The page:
This is probably meant to introduce some variety into his character, and it points up his resemblance to Robert B. Parker’s Spenser, who knows food and wine and 16th-century English literature, and who, like Gus, is involved with a Jewish shrink — in Gus’s case professionally, in Spenser’s, romantically.

Mr. Coleman is, in fact, continuing the work begun by the late Mr. Parker, writing a series of books with almost indecipherable titles like “Robert B. Parker’s The Hangman’s Sonnet (A Jesse Stone Novel) by Reed Farrel Coleman.” Writing as Mr. Parker, Mr. Coleman’s prose is leaner, more ironic, and more convincingly hard-boiled than it is here. Occasionally, he demonstrates this Parkeresque style in “What You Break”; I wish Gus complained more in the ironic, understated vein of “I hated the way people could become important to me without asking my permission” and less in his usual self-dramatizing mode.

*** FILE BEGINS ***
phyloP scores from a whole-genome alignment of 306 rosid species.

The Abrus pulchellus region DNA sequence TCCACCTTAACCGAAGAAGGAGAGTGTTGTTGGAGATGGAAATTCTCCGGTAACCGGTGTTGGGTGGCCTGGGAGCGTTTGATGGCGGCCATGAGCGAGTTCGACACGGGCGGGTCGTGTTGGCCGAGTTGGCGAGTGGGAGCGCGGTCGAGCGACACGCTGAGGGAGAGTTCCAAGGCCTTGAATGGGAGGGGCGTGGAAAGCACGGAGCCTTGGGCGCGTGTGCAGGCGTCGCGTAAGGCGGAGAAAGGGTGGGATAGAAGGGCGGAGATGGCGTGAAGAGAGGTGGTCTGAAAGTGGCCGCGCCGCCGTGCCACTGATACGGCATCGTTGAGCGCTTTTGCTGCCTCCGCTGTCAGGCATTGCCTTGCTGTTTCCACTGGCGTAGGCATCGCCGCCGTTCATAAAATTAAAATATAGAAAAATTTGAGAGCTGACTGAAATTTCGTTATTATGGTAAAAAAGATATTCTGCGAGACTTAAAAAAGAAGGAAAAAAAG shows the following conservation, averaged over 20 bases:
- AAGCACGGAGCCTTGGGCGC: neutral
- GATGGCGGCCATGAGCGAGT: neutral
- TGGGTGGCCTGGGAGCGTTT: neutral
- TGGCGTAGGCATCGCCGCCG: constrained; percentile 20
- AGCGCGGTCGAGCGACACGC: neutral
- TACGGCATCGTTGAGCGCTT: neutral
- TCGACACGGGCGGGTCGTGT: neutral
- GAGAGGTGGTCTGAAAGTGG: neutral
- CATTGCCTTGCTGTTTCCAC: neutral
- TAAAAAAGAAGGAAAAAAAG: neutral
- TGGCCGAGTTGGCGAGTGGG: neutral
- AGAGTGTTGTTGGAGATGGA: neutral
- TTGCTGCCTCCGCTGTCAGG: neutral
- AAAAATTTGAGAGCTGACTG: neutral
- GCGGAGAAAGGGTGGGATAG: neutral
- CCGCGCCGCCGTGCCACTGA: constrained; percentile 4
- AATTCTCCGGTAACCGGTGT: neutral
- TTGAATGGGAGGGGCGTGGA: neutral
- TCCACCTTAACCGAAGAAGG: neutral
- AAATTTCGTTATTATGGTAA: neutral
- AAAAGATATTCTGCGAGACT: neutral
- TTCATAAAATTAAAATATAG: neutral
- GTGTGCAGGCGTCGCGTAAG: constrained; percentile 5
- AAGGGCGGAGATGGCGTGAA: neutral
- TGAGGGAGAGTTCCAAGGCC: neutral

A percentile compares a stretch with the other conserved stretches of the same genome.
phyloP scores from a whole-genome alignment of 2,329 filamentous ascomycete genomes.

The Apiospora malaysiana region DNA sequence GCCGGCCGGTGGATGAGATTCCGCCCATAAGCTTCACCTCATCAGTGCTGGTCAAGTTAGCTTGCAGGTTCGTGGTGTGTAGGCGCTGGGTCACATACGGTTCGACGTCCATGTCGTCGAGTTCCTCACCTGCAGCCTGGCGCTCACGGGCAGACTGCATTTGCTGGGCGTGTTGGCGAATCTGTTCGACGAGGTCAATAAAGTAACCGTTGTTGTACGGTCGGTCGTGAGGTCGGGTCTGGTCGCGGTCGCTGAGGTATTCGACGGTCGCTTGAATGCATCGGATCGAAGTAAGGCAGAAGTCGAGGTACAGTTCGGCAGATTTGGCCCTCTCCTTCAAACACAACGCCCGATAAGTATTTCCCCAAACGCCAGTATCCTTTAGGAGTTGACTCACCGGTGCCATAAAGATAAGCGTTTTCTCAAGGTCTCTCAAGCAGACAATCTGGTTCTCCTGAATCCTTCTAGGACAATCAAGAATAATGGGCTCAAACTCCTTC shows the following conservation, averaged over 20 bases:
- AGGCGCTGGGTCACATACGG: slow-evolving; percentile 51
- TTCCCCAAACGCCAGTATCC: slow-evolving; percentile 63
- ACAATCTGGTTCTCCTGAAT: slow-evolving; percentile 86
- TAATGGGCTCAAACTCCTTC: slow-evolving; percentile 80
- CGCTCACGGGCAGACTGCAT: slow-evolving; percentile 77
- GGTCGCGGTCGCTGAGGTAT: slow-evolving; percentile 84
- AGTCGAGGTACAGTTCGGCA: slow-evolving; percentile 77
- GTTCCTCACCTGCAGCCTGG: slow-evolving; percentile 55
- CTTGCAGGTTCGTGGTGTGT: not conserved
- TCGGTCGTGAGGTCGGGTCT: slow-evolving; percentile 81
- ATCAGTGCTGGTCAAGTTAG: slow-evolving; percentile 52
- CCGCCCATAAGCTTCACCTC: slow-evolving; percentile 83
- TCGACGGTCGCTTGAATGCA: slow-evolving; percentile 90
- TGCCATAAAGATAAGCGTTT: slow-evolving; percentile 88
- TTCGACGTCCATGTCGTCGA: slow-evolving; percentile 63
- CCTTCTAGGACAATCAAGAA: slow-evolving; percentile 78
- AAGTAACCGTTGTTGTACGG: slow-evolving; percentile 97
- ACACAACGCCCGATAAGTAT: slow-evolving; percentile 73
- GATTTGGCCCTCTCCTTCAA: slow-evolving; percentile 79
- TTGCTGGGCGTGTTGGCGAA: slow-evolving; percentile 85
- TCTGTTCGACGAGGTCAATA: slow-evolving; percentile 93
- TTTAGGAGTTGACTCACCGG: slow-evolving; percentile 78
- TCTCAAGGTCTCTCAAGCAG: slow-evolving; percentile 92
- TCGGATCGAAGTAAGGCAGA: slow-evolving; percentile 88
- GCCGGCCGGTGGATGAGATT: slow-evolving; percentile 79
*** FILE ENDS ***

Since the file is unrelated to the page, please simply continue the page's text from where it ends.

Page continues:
The title, too, is admirably terse. It’s glossed in an unattributed epigraph, which reads, “What you break, you own . . . forever.” That has a nice ring, but what it refers to, in this novel about a man who is not a breaker of things but is himself broken, I have no idea.

Richard Horwich, who lives in East Hampton, taught literature at Brooklyn College and New York University.

Reed Farrel Coleman will read from “What You Break” at Southampton Books on April 8 at 6 p.m.